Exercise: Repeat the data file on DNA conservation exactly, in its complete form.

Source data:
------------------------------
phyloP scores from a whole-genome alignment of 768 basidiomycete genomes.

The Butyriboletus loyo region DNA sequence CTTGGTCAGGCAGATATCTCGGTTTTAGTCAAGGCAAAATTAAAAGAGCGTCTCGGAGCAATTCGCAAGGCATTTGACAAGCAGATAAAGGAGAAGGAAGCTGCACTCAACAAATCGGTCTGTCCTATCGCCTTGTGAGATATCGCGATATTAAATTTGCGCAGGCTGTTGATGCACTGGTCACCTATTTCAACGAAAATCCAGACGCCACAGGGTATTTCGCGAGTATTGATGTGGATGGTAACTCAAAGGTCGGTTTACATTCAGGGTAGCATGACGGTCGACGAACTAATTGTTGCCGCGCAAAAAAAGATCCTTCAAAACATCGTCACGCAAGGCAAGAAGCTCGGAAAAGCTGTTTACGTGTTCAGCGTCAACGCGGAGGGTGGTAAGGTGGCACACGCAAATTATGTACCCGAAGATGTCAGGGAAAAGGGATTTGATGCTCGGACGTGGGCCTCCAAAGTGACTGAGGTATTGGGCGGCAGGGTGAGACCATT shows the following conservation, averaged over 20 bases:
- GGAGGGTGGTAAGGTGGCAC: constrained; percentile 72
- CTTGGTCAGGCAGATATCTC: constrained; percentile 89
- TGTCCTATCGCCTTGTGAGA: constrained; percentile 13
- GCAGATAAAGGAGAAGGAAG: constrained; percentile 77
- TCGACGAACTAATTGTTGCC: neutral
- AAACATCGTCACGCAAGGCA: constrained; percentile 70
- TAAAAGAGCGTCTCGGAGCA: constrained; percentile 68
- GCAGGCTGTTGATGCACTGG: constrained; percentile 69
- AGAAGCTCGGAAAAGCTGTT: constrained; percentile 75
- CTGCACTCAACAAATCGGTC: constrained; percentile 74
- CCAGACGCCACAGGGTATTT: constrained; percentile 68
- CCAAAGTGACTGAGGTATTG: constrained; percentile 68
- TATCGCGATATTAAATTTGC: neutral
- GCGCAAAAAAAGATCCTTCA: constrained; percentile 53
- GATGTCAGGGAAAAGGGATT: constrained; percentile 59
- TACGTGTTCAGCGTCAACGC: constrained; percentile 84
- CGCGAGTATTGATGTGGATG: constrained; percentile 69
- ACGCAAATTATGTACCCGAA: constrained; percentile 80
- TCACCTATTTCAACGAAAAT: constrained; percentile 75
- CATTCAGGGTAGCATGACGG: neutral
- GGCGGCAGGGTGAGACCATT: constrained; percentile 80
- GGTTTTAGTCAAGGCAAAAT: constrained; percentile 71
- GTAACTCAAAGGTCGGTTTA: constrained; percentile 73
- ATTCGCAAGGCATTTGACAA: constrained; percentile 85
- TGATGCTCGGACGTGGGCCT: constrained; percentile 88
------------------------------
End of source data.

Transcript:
phyloP scores from a whole-genome alignment of 768 basidiomycete genomes.

The Butyriboletus loyo region DNA sequence CTTGGTCAGGCAGATATCTCGGTTTTAGTCAAGGCAAAATTAAAAGAGCGTCTCGGAGCAATTCGCAAGGCATTTGACAAGCAGATAAAGGAGAAGGAAGCTGCACTCAACAAATCGGTCTGTCCTATCGCCTTGTGAGATATCGCGATATTAAATTTGCGCAGGCTGTTGATGCACTGGTCACCTATTTCAACGAAAATCCAGACGCCACAGGGTATTTCGCGAGTATTGATGTGGATGGTAACTCAAAGGTCGGTTTACATTCAGGGTAGCATGACGGTCGACGAACTAATTGTTGCCGCGCAAAAAAAGATCCTTCAAAACATCGTCACGCAAGGCAAGAAGCTCGGAAAAGCTGTTTACGTGTTCAGCGTCAACGCGGAGGGTGGTAAGGTGGCACACGCAAATTATGTACCCGAAGATGTCAGGGAAAAGGGATTTGATGCTCGGACGTGGGCCTCCAAAGTGACTGAGGTATTGGGCGGCAGGGTGAGACCATT shows the following conservation, averaged over 20 bases:
- GGAGGGTGGTAAGGTGGCAC: constrained; percentile 72
- CTTGGTCAGGCAGATATCTC: constrained; percentile 89
- TGTCCTATCGCCTTGTGAGA: constrained; percentile 13
- GCAGATAAAGGAGAAGGAAG: constrained; percentile 77
- TCGACGAACTAATTGTTGCC: neutral
- AAACATCGTCACGCAAGGCA: constrained; percentile 70
- TAAAAGAGCGTCTCGGAGCA: constrained; percentile 68
- GCAGGCTGTTGATGCACTGG: constrained; percentile 69
- AGAAGCTCGGAAAAGCTGTT: constrained; percentile 75
- CTGCACTCAACAAATCGGTC: constrained; percentile 74
- CCAGACGCCACAGGGTATTT: constrained; percentile 68
- CCAAAGTGACTGAGGTATTG: constrained; percentile 68
- TATCGCGATATTAAATTTGC: neutral
- GCGCAAAAAAAGATCCTTCA: constrained; percentile 53
- GATGTCAGGGAAAAGGGATT: constrained; percentile 59
- TACGTGTTCAGCGTCAACGC: constrained; percentile 84
- CGCGAGTATTGATGTGGATG: constrained; percentile 69
- ACGCAAATTATGTACCCGAA: constrained; percentile 80
- TCACCTATTTCAACGAAAAT: constrained; percentile 75
- CATTCAGGGTAGCATGACGG: neutral
- GGCGGCAGGGTGAGACCATT: constrained; percentile 80
- GGTTTTAGTCAAGGCAAAAT: constrained; percentile 71
- GTAACTCAAAGGTCGGTTTA: constrained; percentile 73
- ATTCGCAAGGCATTTGACAA: constrained; percentile 85
- TGATGCTCGGACGTGGGCCT: constrained; percentile 88